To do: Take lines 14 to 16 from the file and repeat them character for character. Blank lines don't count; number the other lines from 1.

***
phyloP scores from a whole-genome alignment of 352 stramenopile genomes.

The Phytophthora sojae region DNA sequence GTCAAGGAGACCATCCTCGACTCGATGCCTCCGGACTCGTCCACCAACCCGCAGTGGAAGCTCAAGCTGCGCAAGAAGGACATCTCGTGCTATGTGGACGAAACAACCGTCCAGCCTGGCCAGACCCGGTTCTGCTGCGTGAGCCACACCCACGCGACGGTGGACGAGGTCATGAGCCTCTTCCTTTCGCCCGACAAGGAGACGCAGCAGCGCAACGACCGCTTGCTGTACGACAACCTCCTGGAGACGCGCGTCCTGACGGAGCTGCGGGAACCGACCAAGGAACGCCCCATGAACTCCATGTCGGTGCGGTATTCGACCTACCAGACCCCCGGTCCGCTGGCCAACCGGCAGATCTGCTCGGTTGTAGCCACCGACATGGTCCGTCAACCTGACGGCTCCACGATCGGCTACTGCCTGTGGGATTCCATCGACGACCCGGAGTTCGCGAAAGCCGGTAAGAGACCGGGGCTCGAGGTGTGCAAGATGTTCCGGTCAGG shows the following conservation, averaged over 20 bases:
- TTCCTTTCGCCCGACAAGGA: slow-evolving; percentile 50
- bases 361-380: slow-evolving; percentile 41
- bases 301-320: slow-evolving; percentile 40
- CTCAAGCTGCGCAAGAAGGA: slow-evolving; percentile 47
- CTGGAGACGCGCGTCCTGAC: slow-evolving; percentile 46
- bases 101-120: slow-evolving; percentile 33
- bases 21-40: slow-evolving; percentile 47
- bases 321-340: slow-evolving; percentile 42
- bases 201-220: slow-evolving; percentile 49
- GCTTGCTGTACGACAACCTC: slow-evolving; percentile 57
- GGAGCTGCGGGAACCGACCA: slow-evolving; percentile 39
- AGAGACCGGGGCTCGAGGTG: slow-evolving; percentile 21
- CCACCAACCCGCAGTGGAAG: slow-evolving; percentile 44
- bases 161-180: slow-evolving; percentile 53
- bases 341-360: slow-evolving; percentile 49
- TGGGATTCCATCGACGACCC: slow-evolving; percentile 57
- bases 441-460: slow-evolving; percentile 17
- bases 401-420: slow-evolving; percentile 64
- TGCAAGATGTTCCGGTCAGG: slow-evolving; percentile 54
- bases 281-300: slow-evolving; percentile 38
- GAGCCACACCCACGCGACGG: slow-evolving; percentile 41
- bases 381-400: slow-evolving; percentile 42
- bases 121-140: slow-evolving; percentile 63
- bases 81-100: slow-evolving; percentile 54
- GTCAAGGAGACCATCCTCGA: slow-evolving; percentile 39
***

- AGAGACCGGGGCTCGAGGTG: slow-evolving; percentile 21
- CCACCAACCCGCAGTGGAAG: slow-evolving; percentile 44
- bases 161-180: slow-evolving; percentile 53